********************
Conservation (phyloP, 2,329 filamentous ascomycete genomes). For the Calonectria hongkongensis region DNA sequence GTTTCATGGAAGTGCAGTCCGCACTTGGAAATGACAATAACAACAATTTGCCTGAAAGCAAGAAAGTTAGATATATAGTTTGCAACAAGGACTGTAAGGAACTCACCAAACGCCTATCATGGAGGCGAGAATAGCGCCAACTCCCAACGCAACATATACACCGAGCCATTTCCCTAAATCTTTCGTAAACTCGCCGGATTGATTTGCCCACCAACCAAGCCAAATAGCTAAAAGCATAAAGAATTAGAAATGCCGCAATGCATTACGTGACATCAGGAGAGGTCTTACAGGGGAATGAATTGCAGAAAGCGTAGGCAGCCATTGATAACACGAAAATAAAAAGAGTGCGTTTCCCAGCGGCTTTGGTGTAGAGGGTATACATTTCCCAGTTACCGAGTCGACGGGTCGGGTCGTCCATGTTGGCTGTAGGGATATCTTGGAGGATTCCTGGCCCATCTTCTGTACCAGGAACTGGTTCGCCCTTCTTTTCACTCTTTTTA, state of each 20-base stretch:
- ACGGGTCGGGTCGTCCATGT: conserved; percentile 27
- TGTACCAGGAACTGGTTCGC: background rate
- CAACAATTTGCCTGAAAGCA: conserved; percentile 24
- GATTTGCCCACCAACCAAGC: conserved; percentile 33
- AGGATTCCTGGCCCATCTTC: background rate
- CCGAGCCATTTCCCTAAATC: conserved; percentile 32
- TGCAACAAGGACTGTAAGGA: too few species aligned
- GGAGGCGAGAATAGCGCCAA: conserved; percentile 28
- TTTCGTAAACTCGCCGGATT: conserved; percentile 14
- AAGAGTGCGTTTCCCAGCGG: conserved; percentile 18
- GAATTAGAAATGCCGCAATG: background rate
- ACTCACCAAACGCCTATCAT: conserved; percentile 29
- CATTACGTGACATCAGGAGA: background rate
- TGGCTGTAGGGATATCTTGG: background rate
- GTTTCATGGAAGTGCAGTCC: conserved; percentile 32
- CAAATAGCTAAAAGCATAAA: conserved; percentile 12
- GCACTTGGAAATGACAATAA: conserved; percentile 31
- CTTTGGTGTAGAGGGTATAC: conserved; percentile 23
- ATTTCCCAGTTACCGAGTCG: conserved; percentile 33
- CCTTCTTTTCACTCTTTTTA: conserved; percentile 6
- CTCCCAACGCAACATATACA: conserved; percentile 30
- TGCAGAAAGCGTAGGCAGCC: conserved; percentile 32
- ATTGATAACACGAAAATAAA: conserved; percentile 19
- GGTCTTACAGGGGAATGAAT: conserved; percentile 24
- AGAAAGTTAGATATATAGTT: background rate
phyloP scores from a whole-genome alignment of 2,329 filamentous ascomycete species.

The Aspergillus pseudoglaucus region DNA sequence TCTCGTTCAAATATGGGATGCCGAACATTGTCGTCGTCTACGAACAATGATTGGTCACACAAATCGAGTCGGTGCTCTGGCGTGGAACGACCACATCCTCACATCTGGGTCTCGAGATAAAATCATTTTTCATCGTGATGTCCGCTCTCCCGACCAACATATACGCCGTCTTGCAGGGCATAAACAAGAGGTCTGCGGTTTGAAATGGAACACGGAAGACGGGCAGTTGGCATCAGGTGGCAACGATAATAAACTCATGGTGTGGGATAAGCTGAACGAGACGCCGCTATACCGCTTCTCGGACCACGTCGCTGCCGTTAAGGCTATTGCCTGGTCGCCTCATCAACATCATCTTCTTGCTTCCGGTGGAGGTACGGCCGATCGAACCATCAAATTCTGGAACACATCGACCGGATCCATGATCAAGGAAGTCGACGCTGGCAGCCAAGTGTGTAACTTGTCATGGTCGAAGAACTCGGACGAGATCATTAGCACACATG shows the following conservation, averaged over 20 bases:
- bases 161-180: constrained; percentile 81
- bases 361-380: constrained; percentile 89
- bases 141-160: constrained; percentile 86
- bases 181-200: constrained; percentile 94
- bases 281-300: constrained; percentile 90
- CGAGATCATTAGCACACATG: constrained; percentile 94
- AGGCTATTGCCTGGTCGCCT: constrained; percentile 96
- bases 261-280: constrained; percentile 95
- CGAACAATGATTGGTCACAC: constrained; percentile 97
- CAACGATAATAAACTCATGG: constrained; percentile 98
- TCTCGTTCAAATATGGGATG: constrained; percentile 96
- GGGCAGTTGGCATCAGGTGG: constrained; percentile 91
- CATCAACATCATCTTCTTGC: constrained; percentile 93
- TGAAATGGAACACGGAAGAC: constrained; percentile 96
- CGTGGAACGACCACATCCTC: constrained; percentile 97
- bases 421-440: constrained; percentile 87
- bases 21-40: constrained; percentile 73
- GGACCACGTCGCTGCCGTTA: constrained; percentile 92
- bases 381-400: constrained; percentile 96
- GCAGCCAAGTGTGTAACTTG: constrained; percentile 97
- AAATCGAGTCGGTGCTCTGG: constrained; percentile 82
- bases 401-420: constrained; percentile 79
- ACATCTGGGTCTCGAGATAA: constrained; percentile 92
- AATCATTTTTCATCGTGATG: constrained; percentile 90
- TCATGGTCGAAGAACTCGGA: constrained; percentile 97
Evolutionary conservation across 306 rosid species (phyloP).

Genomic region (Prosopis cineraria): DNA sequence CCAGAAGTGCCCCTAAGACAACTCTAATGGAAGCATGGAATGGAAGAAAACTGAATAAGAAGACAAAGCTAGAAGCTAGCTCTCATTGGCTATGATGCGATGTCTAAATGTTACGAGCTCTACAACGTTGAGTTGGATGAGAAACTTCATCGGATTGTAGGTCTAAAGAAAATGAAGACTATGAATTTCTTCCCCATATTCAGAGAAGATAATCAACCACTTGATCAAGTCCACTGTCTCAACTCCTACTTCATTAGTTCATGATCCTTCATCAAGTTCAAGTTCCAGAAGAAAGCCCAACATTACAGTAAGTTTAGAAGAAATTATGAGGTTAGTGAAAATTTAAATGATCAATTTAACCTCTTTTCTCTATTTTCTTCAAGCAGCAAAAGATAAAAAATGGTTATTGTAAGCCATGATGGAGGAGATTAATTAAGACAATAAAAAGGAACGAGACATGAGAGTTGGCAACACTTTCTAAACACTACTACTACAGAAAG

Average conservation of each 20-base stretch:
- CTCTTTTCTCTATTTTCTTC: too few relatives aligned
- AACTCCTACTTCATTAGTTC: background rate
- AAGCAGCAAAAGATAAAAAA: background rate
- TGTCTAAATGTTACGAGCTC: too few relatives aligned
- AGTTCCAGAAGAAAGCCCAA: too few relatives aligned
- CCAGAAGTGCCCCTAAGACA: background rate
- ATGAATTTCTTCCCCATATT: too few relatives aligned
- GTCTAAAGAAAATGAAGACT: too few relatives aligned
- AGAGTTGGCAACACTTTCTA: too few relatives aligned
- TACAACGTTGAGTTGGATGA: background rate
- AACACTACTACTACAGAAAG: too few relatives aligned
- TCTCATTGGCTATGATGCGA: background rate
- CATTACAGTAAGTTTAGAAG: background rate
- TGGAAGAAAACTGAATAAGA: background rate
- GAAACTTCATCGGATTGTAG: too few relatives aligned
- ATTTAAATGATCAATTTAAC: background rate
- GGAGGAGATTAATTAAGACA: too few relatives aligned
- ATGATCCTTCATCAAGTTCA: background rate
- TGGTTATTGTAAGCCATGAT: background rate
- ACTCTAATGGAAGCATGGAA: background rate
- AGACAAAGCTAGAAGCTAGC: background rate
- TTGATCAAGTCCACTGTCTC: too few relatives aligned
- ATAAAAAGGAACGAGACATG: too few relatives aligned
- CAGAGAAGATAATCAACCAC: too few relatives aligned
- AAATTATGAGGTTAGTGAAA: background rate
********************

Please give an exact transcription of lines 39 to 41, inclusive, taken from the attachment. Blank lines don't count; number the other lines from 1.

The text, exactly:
- TCTCGTTCAAATATGGGATG: constrained; percentile 96
- GGGCAGTTGGCATCAGGTGG: constrained; percentile 91
- CATCAACATCATCTTCTTGC: constrained; percentile 93